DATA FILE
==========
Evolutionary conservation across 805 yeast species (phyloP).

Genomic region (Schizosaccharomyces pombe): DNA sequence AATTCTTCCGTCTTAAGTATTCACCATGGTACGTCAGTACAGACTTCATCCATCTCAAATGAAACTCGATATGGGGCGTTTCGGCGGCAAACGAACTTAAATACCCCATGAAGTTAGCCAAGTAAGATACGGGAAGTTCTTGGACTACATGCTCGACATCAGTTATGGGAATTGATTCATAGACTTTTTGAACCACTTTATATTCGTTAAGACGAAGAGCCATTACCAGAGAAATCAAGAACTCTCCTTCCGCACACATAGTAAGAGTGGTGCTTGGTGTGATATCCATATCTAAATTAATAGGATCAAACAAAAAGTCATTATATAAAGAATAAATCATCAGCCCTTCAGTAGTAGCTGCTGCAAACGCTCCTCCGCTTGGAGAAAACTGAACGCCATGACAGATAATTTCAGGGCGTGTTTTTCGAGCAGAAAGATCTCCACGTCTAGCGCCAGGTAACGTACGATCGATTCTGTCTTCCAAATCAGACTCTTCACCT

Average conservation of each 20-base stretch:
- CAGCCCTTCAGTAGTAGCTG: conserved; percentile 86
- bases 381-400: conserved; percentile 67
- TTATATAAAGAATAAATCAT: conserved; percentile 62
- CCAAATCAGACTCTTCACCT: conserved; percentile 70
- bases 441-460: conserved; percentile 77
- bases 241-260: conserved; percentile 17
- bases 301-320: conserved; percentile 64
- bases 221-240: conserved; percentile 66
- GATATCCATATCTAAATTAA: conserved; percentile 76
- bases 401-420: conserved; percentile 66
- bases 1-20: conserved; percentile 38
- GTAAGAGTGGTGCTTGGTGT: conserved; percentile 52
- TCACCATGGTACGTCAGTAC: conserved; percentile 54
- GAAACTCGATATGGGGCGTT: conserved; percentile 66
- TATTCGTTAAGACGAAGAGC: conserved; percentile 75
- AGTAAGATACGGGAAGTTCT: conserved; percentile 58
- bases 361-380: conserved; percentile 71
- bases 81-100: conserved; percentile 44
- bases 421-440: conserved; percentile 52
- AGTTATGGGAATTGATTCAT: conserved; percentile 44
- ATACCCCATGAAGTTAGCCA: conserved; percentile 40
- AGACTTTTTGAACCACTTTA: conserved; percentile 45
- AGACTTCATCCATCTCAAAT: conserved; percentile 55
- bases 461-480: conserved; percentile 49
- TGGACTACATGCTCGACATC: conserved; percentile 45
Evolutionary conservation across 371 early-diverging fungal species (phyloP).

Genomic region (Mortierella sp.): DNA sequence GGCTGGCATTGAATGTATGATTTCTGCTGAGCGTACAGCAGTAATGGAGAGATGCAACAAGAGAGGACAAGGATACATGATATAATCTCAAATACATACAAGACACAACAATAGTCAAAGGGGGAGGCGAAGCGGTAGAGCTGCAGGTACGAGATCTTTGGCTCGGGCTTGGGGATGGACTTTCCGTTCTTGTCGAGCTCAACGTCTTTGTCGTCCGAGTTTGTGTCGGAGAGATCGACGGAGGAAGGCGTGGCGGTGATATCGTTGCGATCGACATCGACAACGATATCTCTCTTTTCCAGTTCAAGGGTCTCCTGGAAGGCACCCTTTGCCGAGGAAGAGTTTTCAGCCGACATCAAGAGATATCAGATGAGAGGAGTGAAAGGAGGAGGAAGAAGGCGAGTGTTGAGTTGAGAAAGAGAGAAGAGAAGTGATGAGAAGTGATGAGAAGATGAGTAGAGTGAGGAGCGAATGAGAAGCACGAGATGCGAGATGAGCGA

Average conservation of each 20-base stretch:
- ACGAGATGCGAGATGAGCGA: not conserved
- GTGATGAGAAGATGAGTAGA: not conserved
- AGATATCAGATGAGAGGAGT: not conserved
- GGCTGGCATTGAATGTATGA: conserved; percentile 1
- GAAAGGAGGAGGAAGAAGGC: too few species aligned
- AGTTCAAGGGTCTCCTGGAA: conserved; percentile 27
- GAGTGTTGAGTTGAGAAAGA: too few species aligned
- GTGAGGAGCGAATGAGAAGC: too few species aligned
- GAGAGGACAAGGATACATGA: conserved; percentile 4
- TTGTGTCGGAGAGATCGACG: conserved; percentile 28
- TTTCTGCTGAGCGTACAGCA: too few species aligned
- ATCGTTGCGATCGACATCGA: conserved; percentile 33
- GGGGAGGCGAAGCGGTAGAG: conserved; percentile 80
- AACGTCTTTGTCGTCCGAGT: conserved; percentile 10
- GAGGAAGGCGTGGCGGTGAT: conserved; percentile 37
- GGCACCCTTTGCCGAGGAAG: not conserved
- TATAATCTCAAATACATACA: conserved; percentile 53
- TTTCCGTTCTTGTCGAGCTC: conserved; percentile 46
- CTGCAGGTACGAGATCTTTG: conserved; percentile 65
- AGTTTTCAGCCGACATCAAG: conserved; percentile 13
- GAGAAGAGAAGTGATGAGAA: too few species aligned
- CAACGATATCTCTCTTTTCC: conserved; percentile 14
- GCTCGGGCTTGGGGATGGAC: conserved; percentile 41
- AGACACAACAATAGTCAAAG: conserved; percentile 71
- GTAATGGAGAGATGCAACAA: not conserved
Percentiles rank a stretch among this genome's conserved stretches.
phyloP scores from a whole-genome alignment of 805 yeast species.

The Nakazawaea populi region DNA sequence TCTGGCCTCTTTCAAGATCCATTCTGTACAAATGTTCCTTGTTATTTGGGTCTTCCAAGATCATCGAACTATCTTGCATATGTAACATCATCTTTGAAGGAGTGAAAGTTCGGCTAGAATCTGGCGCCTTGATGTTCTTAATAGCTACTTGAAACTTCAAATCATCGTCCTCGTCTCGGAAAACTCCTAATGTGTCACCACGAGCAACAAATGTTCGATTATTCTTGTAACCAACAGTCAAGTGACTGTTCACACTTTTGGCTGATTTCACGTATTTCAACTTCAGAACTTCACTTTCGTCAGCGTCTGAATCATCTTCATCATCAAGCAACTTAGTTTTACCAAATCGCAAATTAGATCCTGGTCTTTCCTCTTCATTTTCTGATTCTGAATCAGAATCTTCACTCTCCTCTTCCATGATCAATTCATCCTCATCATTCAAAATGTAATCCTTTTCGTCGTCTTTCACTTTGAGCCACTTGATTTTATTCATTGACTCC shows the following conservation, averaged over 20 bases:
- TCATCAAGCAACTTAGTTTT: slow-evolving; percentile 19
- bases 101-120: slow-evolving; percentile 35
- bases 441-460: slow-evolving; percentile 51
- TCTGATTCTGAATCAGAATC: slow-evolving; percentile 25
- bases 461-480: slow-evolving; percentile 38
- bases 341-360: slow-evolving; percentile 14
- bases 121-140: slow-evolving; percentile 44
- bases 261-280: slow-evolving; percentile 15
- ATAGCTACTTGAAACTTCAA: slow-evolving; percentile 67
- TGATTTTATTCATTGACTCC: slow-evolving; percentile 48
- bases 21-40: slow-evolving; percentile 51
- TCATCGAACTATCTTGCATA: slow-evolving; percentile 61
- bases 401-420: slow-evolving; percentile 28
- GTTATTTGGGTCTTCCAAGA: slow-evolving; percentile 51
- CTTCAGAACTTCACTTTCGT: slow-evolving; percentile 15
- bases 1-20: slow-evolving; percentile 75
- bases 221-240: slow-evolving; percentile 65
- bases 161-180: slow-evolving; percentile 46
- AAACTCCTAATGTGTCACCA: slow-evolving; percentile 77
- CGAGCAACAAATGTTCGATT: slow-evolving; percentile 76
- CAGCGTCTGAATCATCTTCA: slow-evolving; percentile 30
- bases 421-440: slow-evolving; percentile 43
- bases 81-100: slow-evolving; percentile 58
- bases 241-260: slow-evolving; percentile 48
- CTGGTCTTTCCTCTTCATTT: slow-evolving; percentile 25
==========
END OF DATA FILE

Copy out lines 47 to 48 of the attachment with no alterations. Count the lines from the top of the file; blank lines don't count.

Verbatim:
- GGCACCCTTTGCCGAGGAAG: not conserved
- TATAATCTCAAATACATACA: conserved; percentile 53